4.1 The Knee disorders Flashcards Preview

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Flashcards in 4.1 The Knee disorders Deck (31):
1

How do femoral shaft fractures occour?

High velocity trauma

Elderly with osteoporotic bone or bone metastasis or other bone lesions e.g bony cysts, fracture can occur from low velocity injury.

In children consider child abuse

2

What happens to the proximal portion of a femoral shaft fracture?

It’s abducted due the pull of the gluteus mediums and minimums on the greater trochanter

It’s also flexed due to the action of iliopsoas on the lesser trochanter

3

What happens to the distal segment on a femoral shaft fracture?

It will be adducted into a varus deformity due to the action of adductor muscles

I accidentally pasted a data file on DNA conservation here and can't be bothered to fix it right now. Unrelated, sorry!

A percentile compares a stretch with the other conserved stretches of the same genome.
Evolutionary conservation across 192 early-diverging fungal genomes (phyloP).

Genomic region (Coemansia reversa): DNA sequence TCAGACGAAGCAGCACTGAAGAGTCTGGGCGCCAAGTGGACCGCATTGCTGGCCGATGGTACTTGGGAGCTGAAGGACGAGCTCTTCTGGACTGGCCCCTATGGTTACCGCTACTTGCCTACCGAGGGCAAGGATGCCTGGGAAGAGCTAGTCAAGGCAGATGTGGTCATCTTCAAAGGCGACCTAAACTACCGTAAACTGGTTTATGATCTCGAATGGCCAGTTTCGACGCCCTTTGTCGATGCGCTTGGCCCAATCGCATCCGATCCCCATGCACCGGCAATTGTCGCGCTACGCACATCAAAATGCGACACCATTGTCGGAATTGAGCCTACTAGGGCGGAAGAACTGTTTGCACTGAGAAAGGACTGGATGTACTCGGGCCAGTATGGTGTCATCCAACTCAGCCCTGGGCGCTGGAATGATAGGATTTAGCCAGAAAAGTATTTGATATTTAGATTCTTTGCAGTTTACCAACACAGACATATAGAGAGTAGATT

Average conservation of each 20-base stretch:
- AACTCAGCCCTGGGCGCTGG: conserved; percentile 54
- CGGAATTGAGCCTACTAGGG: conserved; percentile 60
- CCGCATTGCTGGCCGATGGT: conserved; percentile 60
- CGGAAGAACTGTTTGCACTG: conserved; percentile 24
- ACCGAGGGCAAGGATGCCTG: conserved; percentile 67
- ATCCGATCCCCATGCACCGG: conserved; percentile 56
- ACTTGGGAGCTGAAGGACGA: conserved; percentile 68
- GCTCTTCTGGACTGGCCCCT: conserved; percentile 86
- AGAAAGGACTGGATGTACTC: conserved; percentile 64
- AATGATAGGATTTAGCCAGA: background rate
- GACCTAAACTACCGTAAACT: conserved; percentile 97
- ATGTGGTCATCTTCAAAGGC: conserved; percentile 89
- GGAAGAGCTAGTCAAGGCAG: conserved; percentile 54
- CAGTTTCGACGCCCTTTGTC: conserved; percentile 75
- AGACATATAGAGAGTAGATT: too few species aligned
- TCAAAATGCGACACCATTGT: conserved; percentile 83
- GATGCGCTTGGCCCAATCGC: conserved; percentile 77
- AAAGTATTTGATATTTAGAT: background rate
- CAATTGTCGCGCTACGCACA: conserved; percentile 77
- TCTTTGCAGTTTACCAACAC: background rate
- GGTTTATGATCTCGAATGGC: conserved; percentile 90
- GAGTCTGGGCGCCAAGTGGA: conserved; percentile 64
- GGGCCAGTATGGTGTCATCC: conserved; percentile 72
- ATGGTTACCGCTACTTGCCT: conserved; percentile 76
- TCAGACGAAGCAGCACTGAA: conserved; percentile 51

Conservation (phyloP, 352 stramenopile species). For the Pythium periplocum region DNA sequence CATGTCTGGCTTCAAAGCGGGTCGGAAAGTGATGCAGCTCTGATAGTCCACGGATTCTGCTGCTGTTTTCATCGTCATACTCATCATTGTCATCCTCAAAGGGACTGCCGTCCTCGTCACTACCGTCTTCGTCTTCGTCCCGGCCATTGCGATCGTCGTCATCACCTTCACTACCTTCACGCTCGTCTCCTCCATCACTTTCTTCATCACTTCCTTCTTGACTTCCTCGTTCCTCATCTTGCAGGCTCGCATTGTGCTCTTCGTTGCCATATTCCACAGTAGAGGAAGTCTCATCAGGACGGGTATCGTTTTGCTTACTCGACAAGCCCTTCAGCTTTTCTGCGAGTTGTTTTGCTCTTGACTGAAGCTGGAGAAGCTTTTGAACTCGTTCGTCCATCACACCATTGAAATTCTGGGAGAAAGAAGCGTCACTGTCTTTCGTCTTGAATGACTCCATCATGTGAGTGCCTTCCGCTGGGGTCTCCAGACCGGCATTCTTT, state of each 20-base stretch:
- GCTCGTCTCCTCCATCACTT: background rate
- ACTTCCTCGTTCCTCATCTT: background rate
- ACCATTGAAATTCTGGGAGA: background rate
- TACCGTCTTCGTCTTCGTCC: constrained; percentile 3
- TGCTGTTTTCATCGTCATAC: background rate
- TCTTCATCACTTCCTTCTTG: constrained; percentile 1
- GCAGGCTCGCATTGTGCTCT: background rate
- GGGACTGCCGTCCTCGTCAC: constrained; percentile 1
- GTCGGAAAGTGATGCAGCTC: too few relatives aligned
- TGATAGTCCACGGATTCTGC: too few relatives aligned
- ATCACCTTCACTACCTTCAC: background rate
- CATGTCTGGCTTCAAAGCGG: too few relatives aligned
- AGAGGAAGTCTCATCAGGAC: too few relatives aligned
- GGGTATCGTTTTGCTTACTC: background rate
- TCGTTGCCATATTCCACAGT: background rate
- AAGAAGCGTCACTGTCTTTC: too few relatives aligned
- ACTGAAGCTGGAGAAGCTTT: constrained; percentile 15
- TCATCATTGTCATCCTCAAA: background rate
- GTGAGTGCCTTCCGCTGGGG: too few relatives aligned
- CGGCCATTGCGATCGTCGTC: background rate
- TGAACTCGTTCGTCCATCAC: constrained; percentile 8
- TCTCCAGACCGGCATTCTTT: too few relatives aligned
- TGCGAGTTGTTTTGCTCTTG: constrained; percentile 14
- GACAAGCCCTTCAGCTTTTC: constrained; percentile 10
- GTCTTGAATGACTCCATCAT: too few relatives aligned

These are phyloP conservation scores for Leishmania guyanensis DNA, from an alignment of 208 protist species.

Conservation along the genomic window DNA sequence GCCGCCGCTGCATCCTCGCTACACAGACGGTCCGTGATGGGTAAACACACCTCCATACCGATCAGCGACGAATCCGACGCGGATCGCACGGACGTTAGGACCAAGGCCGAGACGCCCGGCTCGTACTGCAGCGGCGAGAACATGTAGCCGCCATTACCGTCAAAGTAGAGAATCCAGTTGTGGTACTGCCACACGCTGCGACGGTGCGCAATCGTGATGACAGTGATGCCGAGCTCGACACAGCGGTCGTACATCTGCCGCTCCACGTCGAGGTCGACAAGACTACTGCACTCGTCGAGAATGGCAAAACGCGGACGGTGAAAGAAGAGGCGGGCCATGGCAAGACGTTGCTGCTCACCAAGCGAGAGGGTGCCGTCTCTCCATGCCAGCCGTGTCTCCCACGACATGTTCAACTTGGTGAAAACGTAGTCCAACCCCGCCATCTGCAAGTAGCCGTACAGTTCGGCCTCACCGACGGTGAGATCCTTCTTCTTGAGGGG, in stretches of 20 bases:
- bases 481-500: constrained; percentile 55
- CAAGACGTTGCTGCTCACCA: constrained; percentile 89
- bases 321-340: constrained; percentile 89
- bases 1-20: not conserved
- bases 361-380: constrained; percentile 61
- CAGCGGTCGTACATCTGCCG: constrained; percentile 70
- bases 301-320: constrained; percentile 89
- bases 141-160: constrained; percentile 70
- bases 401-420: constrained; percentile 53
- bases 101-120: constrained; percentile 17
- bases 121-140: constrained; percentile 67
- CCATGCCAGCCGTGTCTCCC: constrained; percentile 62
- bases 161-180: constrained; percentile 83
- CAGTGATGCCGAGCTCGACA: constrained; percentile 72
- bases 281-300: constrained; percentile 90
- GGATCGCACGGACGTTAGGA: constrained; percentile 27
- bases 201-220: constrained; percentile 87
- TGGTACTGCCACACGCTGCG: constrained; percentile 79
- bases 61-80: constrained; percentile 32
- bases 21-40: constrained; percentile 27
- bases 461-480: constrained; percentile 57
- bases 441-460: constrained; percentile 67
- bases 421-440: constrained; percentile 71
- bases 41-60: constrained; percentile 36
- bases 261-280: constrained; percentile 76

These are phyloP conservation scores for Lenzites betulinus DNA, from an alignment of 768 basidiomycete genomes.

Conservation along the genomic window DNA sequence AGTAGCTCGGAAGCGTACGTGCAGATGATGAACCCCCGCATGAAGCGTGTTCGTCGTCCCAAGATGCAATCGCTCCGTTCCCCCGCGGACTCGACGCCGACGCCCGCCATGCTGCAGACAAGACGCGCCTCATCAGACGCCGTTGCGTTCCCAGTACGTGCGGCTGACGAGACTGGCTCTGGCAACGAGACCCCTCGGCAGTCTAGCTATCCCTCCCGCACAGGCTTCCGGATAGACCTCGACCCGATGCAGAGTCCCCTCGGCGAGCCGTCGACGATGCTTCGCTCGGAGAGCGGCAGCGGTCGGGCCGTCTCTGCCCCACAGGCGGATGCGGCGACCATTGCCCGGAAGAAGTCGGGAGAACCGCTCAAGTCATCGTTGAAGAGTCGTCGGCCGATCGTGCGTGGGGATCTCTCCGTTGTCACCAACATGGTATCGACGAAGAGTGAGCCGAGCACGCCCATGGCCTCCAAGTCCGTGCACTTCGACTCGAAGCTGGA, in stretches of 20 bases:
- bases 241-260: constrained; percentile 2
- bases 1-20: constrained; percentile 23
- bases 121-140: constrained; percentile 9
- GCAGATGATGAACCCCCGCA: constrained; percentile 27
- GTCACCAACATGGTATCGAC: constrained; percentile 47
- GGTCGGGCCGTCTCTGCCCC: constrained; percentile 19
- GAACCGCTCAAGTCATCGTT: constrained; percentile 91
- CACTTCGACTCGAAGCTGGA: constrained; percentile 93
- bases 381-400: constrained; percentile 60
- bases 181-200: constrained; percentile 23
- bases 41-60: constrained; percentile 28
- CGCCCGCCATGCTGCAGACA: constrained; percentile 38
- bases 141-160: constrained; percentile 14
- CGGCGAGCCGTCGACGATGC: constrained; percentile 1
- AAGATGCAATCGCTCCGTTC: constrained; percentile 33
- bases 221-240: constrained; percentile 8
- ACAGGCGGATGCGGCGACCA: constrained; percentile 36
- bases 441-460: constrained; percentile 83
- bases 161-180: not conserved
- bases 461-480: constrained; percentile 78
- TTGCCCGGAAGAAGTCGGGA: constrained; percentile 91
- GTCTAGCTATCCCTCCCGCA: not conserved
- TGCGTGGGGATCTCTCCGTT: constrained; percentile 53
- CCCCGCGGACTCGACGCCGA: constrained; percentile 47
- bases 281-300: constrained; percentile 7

- adductor Magnus
- gracilis

And extended due to the pull of gastrocnemius on the posterior femur.

4

What will the patient feel in a femoral shaft fracture?

Tense swollen thigh
May have hypovolaemic shock

5

How do distal femoral fractures occur?

Younger = high energy sporting injury
Elderly = osteoporotic bone, fall from standing

6

What artery may be involved in a distal femoral fracture?

Popliteal artery may be involved if there’s significant displacement of the fracture

7

How can you tell from an x ray that you’re looking at a child?

Infused epiphyses

8

What will you see upon examination of a patella injury?

Palpable defect in patella and joint will be swollen due to blood (haemathrosis)

The patient will be unable to perform a straight leg raise

9

What is the most common direction for patella dislocation and how does it occour?